Some tracks are more closely associated with the diverse songworlds of pop, rock and electronica – including Gazelle Twin, Nine Inch Nails, Björk, Kate HavnevikThe Irrepressibles, Marina & the DiamondsBeastie Boys, Erotic MarketSusanne Sundfør and Belle and Sebastian – though in some cases the ways that their music has been remixed establishes a sizeable distance from the original. Indeed, in the case of Björk’s ‘Crave (Odd Duck Mix)’ – a remix created by Matmos that was made available as a download from Björk’s website in 2001, and is no longer available – it’s by no means immediately obvious that the track is actually a remix of her song (from Vespertine) ‘An Echo, a Stain’.

Away from songs, i’ve included a number of tracks that occupy dream-like soundworlds of varying levels of stability, comfort and drift. At the more abrasive and/or disquieted end of the spectrum are the likes of Fovea HexAM and the UV, Jóhann Jóhannsson, Shinkei + Mise_en_scene, The Kilimanjaro Darkjazz EnsembleBrian ReitzellKim Cascone and Ektoise, while more sublime environments are found in the music of Ryuichi SakamotoAndrew LilesJonathan Coleclough & Colin PotterCarl Sagan’s GhostMissy MazzoliBen Frost, Sylvain Pohu and Christina Vantzou. Something of an odd one out in the mix as a whole is the track by World’s End Girlfriend, a wonderfully bonkers oddity by an artist whose work i’ve never managed properly to get my head around.

Structurally, it’s pretty much a stream of consciousness, with me more than usually just following my nose, and as a consequence the mixtape veers quite wildly between periods of calmness and seriously ramped-up intensity. Having said that, i’ve started and ended with a pair of tracks that complement each other as an effective overture and finale to the mix as a whole. Access to Arasaka‘s remix of Klangstabil marries elements of dark ambient with glitched beats and electronics, whereas Techdiff‘s grime and dubstep-infused remix of Hecq & Exillon‘s ‘Spheres of Fury’ is quite simply the most accomplished and downright exhilarating remix i’ve ever heard by anyone, retaining an obvious connection to the original while transmogrifying it into a structurally dramatic foray through a series of rhythmically discrete episodes, culminating in the equivalent of a firework display of beats triggered by a barrage of interconnected machine guns. Just amazing.

Two hours of radical reinterpretations; here’s the tracklisting in full, together with links to obtain the music. As usual, the mixtape can be downloaded or streamed via MixCloud. Read more

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The Barbican, London: Ryoji Ikeda – Music for Percussion / datamatics [ver. 2.0]

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Last Sunday, the Barbican in London was treated to an evening of music by Japanese composer Ryoji Ikeda. For much of Ikeda’s career, he’s created a unique kind of electronic music, blending the aloof coldness and potential impenetrability of the most raw sounds – sine tones and noise – with more warm and accessible extra-musical associations derived from aspects of the world around us: temperature, time, space, and above all, data. More about that later. Ikeda’s compositional interests go beyond electronics, though, demonstrated in the first half of the concert which was devoted to his recent Music for Percussion (released on CD earlier this year on Ikeda’s own Codex Edition label), performed by members of Swiss percussion collective Eklekto. This is not the first time Ikeda has ventured into writing for acoustic forces; his 2002 album op. features three works for strings (the first of which i directed the UK première of a few years ago) – works that, considered retrospectively, are at some remove from Ikeda’s usual tone and aesthetic.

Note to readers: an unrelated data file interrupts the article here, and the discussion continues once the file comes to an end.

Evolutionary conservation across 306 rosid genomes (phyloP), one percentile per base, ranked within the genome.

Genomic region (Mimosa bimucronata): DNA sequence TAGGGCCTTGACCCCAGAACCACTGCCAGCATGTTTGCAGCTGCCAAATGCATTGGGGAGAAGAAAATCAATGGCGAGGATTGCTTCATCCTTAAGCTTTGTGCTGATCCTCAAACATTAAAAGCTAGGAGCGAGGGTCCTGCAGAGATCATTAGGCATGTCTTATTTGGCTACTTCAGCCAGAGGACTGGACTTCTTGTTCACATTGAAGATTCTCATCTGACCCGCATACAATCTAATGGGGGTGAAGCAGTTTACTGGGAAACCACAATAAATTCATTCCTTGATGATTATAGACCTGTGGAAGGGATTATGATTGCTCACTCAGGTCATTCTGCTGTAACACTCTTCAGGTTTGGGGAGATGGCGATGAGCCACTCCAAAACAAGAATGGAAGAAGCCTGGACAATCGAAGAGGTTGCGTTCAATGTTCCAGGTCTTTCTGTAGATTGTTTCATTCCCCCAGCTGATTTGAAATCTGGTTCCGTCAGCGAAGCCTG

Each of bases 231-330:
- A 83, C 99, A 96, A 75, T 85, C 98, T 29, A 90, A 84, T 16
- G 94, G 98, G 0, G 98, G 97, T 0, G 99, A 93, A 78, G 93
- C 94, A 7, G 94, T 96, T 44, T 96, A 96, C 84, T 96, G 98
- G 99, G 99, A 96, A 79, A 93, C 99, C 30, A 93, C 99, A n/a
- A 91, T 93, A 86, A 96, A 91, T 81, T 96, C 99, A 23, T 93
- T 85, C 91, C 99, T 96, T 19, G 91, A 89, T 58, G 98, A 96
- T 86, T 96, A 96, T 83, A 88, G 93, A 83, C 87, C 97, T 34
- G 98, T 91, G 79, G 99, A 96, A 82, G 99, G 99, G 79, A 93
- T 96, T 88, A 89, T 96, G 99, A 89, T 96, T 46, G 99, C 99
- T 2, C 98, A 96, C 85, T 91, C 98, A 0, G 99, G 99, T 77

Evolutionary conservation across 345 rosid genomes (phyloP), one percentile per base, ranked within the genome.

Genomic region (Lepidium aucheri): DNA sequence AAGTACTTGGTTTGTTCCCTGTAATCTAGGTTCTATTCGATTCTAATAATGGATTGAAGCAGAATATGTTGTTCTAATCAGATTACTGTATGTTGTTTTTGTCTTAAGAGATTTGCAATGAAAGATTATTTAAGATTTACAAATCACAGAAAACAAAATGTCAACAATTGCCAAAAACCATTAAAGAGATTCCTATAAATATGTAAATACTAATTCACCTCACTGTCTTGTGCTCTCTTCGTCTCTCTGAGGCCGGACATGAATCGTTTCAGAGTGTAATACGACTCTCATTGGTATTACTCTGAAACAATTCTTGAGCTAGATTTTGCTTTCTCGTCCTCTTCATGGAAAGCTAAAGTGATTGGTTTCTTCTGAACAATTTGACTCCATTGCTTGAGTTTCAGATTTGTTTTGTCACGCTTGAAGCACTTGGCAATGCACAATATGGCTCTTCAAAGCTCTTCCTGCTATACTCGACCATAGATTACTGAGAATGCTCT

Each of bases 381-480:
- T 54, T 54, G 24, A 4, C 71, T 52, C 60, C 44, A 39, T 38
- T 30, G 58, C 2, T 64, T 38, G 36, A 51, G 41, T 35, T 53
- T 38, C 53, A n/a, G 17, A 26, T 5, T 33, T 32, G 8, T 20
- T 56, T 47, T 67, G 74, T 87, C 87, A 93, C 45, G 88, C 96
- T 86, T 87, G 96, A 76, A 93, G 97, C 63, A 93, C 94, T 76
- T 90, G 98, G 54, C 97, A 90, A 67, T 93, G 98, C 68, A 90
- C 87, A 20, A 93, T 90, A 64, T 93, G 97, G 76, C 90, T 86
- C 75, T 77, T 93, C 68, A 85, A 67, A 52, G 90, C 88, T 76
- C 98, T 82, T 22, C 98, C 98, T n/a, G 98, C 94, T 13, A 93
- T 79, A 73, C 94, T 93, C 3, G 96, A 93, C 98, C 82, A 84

The four works that comprise Music for Percussion are much more closely aligned to the rest of Ikeda’s output. The most obvious thing they clarify is his indebtedness to minimalism: the opening section of Body Music [For Duo], featuring isolated claps that slowly coalesce into a concrete rhythmic pattern, could hardly evoke more instantly Steve Reich’s seminal Clapping Music. Yet where Reich was presenting something nascent, germinal, arguably more a concept than a deeply engaging composition, Ikeda’s Music for Percussion is a logical extension and, more importantly, an analogue of his work in electronics. Those claps in Body Music are swiftly supplemented with an assortment of thigh slaps and foot slams to elicit the same kind of stripped-back timbral palette employed in his intricately rhythmic electronic work. However, whereas on disc the connection to Ikeda’s earlier music is emphasised yet further by the dry clarity of the performance, watching Alexandre Babel and Stéphane Garin negotiate their way through the formidable complexities of its constantly varying rhythmic patterns bestowed on the music a palpable frisson of instability – even fragility – that’s entirely absent from Ikeda’s electronic oeuvre. Performed without music, facing towards the audience rather than each other, Garin and Babel were simply mesmerising to watch. Read more